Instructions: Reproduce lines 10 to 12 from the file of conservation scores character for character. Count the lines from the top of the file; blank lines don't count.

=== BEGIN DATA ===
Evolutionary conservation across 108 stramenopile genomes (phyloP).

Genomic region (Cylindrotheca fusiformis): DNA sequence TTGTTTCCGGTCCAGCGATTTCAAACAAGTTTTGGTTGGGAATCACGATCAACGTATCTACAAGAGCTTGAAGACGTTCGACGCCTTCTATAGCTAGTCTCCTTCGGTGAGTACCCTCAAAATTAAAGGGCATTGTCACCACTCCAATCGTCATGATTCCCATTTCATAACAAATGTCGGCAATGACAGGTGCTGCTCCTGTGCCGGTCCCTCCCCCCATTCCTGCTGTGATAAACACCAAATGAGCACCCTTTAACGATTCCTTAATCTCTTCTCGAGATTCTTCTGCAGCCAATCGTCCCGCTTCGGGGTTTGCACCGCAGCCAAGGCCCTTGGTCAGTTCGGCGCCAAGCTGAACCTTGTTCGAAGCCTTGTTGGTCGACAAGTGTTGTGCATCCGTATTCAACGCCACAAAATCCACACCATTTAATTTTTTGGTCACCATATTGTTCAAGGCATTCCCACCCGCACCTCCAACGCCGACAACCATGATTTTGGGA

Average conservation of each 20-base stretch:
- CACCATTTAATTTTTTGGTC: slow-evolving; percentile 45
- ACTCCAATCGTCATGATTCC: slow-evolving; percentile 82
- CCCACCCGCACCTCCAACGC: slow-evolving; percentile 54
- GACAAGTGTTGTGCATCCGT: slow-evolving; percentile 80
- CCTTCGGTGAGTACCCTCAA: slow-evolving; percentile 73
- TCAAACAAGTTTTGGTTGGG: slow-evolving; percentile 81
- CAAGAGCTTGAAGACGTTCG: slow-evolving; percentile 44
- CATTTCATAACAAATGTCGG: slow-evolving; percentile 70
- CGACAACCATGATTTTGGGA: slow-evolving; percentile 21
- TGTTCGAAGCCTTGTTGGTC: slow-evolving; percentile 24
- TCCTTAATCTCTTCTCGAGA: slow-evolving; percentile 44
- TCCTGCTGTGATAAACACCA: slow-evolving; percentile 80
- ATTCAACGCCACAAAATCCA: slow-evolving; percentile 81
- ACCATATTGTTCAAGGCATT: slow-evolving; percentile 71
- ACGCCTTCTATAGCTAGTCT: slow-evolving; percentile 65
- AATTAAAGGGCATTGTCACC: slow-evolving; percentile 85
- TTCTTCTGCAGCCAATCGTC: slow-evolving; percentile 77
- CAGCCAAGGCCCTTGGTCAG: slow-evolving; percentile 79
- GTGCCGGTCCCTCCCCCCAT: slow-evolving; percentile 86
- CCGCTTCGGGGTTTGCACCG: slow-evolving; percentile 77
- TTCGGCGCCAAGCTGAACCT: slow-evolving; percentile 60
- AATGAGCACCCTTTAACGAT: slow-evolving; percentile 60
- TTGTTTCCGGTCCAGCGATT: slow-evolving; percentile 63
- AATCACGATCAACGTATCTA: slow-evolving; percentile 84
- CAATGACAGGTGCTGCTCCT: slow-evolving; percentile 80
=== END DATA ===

- CAAGAGCTTGAAGACGTTCG: slow-evolving; percentile 44
- CATTTCATAACAAATGTCGG: slow-evolving; percentile 70
- CGACAACCATGATTTTGGGA: slow-evolving; percentile 21